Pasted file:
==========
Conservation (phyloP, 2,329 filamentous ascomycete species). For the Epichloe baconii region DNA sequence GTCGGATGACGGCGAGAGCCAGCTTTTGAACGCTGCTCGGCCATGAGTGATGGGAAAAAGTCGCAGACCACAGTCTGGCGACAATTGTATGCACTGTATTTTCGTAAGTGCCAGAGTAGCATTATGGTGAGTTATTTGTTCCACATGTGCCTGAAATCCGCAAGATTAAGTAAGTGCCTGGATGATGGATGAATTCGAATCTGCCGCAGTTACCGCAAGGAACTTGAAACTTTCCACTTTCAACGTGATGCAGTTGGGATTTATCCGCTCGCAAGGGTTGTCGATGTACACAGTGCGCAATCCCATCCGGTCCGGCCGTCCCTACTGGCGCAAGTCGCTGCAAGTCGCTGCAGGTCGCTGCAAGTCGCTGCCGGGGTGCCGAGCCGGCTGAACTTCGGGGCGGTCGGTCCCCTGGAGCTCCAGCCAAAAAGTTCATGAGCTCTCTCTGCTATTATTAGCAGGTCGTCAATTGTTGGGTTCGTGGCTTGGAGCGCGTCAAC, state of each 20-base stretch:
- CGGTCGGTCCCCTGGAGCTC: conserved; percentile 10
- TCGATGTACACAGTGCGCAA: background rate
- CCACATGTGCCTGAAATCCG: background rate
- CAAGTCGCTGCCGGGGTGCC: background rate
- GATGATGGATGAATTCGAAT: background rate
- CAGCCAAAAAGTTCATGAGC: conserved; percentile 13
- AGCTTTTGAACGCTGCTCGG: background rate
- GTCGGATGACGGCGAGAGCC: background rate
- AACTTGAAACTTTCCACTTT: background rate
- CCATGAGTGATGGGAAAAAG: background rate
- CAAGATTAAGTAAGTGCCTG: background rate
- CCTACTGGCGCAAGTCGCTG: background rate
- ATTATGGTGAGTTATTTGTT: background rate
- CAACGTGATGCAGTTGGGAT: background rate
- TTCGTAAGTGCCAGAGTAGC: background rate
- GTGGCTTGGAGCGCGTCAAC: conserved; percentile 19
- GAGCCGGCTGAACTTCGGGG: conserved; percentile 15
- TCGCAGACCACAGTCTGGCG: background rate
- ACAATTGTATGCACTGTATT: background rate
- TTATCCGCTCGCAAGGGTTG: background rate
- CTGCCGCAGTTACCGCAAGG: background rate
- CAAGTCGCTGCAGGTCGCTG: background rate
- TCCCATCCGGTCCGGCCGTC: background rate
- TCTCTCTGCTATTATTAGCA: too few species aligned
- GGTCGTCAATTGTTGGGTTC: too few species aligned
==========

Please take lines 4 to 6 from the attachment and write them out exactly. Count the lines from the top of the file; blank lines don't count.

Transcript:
- CCACATGTGCCTGAAATCCG: background rate
- CAAGTCGCTGCCGGGGTGCC: background rate
- GATGATGGATGAATTCGAAT: background rate